Charles Cooper, representing the defenders of Prop 8, will speak first and, assuming that he reserves time for a reply, also last. If there are tough questions about standing, he will be the target of those. But I doubt that he will begin his presentation on that issue. Instead, my bet is that he will open with an attempt to persuade the Justices of the key point in his reply brief: that while marriage of course centers on the commitment of two adults, what makes it worthy of all the benefits bestowed by law is the state’s interest in incentivizing marriage when those adults may have a child. Ergo, he argues, it is rational for the state not to extend those benefits to what he repeatedly calls “genderless” marriage. The big logical hole here is that California already extends all those material rights and responsibilities to same-sex couples, with or without children; all that is being withheld is the dignitary status of “marriage.” Surely some Justice is going to waltz him around the floor on that claim. It also seems possible, under Cooper’s theory, that states could bar infertile persons from marriage; of course they wouldn’t, but I think he has to concede that it would be permissible under the Constitution for them to do so. Finally, I do wonder if Justices Ginsburg, Sotomayor or Kagan will pursue the question of whether, if marriage truly is definitionally limited by gender, there might be a little problem with the constitutional prohibition on sex discrimination.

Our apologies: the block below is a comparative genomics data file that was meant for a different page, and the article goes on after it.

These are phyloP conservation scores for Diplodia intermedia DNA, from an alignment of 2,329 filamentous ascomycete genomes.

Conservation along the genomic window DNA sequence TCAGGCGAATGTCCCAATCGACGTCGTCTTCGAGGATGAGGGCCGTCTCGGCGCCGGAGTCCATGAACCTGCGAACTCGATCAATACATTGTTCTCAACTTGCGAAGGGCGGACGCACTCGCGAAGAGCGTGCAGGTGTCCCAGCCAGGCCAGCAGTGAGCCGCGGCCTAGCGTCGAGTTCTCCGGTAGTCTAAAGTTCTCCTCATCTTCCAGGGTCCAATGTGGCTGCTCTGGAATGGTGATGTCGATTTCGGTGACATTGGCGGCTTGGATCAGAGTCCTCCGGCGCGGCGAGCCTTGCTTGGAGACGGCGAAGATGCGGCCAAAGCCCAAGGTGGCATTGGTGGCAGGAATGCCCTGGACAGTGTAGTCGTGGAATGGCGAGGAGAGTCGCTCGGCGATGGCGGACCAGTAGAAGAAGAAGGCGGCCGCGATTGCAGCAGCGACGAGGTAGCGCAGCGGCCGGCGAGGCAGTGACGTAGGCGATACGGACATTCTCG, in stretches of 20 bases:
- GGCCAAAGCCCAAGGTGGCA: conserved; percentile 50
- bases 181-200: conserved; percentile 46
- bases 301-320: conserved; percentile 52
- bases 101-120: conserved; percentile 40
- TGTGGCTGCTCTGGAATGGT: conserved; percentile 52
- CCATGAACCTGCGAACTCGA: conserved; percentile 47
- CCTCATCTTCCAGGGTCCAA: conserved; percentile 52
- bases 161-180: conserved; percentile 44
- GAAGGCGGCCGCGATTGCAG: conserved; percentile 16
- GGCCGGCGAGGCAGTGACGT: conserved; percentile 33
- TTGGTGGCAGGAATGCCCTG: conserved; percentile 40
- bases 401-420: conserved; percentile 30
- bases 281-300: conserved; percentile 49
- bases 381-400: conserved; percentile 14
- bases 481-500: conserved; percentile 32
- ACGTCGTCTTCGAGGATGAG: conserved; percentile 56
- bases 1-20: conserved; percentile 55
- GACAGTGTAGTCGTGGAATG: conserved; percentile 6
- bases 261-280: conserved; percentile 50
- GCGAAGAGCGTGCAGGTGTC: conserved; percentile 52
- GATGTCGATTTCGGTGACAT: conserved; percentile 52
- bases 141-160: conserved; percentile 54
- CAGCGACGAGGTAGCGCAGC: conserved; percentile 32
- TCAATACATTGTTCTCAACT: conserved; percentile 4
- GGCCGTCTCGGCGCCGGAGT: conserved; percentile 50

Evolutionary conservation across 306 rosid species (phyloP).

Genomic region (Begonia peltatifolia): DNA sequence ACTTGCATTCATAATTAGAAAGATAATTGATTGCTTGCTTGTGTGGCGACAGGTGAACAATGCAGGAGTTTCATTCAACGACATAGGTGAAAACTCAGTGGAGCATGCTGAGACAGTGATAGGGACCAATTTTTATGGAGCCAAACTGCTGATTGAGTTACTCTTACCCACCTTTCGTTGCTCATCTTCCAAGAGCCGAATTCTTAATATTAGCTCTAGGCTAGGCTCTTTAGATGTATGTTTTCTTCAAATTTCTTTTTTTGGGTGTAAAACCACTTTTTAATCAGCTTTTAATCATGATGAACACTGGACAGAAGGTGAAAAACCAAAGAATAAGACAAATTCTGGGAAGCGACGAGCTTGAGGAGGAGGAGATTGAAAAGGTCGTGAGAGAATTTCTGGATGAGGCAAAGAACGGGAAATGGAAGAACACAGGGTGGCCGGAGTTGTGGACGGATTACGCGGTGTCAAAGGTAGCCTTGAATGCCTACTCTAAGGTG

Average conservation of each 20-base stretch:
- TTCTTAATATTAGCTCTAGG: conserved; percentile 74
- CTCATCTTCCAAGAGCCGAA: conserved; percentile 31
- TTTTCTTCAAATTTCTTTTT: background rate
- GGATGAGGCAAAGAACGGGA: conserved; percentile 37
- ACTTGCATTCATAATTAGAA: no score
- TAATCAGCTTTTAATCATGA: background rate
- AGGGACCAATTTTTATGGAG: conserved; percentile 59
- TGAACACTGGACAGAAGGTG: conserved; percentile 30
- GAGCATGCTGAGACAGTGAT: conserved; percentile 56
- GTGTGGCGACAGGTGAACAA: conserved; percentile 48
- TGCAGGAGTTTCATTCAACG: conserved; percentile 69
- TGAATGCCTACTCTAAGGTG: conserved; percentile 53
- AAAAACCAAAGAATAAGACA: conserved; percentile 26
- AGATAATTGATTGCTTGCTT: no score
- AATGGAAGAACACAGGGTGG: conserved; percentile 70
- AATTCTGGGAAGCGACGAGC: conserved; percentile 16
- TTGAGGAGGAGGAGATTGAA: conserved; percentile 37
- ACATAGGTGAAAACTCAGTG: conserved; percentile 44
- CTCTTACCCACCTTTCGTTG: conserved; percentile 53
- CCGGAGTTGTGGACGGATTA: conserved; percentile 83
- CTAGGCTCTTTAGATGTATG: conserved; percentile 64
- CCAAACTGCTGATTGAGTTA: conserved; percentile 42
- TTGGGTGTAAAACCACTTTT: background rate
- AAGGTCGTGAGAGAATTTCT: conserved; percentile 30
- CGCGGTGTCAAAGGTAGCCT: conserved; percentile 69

Ted Olson, representing the plaintiffs, has a different set of problems. His toughest questions will likely come from Justices worried about the consequences of a sweeping ruling that all laws banning same-sex marriages are unconstitutional. With popular support for gay marriage rising rapidly, they will query, why not let the democratic process produce the same ultimate result without shutting that process off by a judicial ruling (shades of Roe v. Wade debates). And, by the way, given recent gay rights successes, hasn’t this minority moved beyond the zone of political powerlessness that necessitates counter-majoritarian interventions? It will be interesting to see if Justice Scalia, who has been characterizing LGBT people as the favored and privileged mascots of cultural elites since Romer v. Evans in 1996, enters the fray on this point. Although Olson has not emphasized it, he could also win under the theory adopted in the Ninth Circuit, which held, that even if California had a rational basis for limiting marriage to different-sex couples, there was no rational basis for withdrawing access to marriage. (Prop 8 was preceded by a California Supreme Court decision holding that gay couples had a state constitutional right to marry.) Finally, Olson is surely preparing his rejoinder for the polygamy question: If marriage is a fundamental right that includes same-sex marriage, why would it not also include plural marriage?